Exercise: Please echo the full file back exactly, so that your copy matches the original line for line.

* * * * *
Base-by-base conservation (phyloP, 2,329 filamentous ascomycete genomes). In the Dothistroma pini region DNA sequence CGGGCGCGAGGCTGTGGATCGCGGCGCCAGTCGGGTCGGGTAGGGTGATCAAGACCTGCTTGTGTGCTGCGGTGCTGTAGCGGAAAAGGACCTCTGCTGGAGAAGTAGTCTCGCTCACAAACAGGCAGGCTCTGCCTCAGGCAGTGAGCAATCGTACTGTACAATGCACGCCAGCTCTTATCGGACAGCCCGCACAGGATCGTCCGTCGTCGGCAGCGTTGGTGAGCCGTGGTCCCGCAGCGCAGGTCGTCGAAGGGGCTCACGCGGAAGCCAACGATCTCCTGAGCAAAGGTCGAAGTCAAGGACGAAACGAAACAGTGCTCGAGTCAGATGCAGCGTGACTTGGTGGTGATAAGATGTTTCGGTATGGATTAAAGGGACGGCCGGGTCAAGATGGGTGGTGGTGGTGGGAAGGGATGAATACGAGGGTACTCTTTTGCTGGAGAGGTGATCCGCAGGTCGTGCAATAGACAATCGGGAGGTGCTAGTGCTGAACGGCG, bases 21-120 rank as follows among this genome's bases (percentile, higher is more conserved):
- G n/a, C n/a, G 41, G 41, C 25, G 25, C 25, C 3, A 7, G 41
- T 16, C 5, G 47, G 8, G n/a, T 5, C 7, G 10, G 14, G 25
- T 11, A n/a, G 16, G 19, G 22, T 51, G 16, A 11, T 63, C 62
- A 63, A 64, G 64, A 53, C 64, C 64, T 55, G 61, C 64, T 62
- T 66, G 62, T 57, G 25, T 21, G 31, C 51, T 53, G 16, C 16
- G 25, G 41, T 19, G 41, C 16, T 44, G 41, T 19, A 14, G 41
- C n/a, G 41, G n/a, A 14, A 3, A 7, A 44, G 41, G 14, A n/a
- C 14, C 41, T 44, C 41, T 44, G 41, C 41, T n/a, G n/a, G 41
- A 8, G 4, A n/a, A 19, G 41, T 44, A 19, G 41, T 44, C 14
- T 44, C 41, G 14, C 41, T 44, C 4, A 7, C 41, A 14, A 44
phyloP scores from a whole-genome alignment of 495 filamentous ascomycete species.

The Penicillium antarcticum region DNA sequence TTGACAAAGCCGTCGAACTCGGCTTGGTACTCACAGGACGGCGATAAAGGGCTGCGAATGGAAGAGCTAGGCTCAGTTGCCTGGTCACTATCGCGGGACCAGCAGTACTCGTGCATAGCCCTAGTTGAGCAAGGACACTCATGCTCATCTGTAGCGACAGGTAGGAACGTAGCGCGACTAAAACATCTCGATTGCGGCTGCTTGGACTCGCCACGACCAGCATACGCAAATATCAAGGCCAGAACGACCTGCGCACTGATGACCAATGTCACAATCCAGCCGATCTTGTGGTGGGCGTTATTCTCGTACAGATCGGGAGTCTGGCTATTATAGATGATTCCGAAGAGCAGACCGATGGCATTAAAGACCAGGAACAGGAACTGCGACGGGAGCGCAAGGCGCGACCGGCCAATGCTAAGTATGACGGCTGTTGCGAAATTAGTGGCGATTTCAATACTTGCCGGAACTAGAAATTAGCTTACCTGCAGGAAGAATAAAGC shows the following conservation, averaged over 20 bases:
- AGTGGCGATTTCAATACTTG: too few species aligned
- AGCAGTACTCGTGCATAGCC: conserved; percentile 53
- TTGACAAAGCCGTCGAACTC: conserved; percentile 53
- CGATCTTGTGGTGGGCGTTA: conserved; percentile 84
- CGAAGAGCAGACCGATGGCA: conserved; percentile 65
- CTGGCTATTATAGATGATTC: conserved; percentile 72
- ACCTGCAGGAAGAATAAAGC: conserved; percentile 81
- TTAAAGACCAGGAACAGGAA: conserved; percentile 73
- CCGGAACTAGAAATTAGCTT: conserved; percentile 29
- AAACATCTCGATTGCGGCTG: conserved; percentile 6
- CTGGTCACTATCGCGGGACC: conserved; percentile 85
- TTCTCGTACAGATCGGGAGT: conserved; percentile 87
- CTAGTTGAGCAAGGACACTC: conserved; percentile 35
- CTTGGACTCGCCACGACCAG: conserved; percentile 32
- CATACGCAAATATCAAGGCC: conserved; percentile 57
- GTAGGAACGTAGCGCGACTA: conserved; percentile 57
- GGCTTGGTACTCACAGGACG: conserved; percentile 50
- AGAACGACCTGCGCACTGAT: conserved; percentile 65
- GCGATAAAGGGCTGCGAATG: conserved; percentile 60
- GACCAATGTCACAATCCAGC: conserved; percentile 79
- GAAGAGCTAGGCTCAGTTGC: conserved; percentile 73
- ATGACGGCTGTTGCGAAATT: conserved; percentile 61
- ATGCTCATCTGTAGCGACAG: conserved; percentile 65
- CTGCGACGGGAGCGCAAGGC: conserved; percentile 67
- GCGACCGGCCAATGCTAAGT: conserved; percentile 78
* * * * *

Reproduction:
Base-by-base conservation (phyloP, 2,329 filamentous ascomycete genomes). In the Dothistroma pini region DNA sequence CGGGCGCGAGGCTGTGGATCGCGGCGCCAGTCGGGTCGGGTAGGGTGATCAAGACCTGCTTGTGTGCTGCGGTGCTGTAGCGGAAAAGGACCTCTGCTGGAGAAGTAGTCTCGCTCACAAACAGGCAGGCTCTGCCTCAGGCAGTGAGCAATCGTACTGTACAATGCACGCCAGCTCTTATCGGACAGCCCGCACAGGATCGTCCGTCGTCGGCAGCGTTGGTGAGCCGTGGTCCCGCAGCGCAGGTCGTCGAAGGGGCTCACGCGGAAGCCAACGATCTCCTGAGCAAAGGTCGAAGTCAAGGACGAAACGAAACAGTGCTCGAGTCAGATGCAGCGTGACTTGGTGGTGATAAGATGTTTCGGTATGGATTAAAGGGACGGCCGGGTCAAGATGGGTGGTGGTGGTGGGAAGGGATGAATACGAGGGTACTCTTTTGCTGGAGAGGTGATCCGCAGGTCGTGCAATAGACAATCGGGAGGTGCTAGTGCTGAACGGCG, bases 21-120 rank as follows among this genome's bases (percentile, higher is more conserved):
- G n/a, C n/a, G 41, G 41, C 25, G 25, C 25, C 3, A 7, G 41
- T 16, C 5, G 47, G 8, G n/a, T 5, C 7, G 10, G 14, G 25
- T 11, A n/a, G 16, G 19, G 22, T 51, G 16, A 11, T 63, C 62
- A 63, A 64, G 64, A 53, C 64, C 64, T 55, G 61, C 64, T 62
- T 66, G 62, T 57, G 25, T 21, G 31, C 51, T 53, G 16, C 16
- G 25, G 41, T 19, G 41, C 16, T 44, G 41, T 19, A 14, G 41
- C n/a, G 41, G n/a, A 14, A 3, A 7, A 44, G 41, G 14, A n/a
- C 14, C 41, T 44, C 41, T 44, G 41, C 41, T n/a, G n/a, G 41
- A 8, G 4, A n/a, A 19, G 41, T 44, A 19, G 41, T 44, C 14
- T 44, C 41, G 14, C 41, T 44, C 4, A 7, C 41, A 14, A 44
phyloP scores from a whole-genome alignment of 495 filamentous ascomycete species.

The Penicillium antarcticum region DNA sequence TTGACAAAGCCGTCGAACTCGGCTTGGTACTCACAGGACGGCGATAAAGGGCTGCGAATGGAAGAGCTAGGCTCAGTTGCCTGGTCACTATCGCGGGACCAGCAGTACTCGTGCATAGCCCTAGTTGAGCAAGGACACTCATGCTCATCTGTAGCGACAGGTAGGAACGTAGCGCGACTAAAACATCTCGATTGCGGCTGCTTGGACTCGCCACGACCAGCATACGCAAATATCAAGGCCAGAACGACCTGCGCACTGATGACCAATGTCACAATCCAGCCGATCTTGTGGTGGGCGTTATTCTCGTACAGATCGGGAGTCTGGCTATTATAGATGATTCCGAAGAGCAGACCGATGGCATTAAAGACCAGGAACAGGAACTGCGACGGGAGCGCAAGGCGCGACCGGCCAATGCTAAGTATGACGGCTGTTGCGAAATTAGTGGCGATTTCAATACTTGCCGGAACTAGAAATTAGCTTACCTGCAGGAAGAATAAAGC shows the following conservation, averaged over 20 bases:
- AGTGGCGATTTCAATACTTG: too few species aligned
- AGCAGTACTCGTGCATAGCC: conserved; percentile 53
- TTGACAAAGCCGTCGAACTC: conserved; percentile 53
- CGATCTTGTGGTGGGCGTTA: conserved; percentile 84
- CGAAGAGCAGACCGATGGCA: conserved; percentile 65
- CTGGCTATTATAGATGATTC: conserved; percentile 72
- ACCTGCAGGAAGAATAAAGC: conserved; percentile 81
- TTAAAGACCAGGAACAGGAA: conserved; percentile 73
- CCGGAACTAGAAATTAGCTT: conserved; percentile 29
- AAACATCTCGATTGCGGCTG: conserved; percentile 6
- CTGGTCACTATCGCGGGACC: conserved; percentile 85
- TTCTCGTACAGATCGGGAGT: conserved; percentile 87
- CTAGTTGAGCAAGGACACTC: conserved; percentile 35
- CTTGGACTCGCCACGACCAG: conserved; percentile 32
- CATACGCAAATATCAAGGCC: conserved; percentile 57
- GTAGGAACGTAGCGCGACTA: conserved; percentile 57
- GGCTTGGTACTCACAGGACG: conserved; percentile 50
- AGAACGACCTGCGCACTGAT: conserved; percentile 65
- GCGATAAAGGGCTGCGAATG: conserved; percentile 60
- GACCAATGTCACAATCCAGC: conserved; percentile 79
- GAAGAGCTAGGCTCAGTTGC: conserved; percentile 73
- ATGACGGCTGTTGCGAAATT: conserved; percentile 61
- ATGCTCATCTGTAGCGACAG: conserved; percentile 65
- CTGCGACGGGAGCGCAAGGC: conserved; percentile 67
- GCGACCGGCCAATGCTAAGT: conserved; percentile 78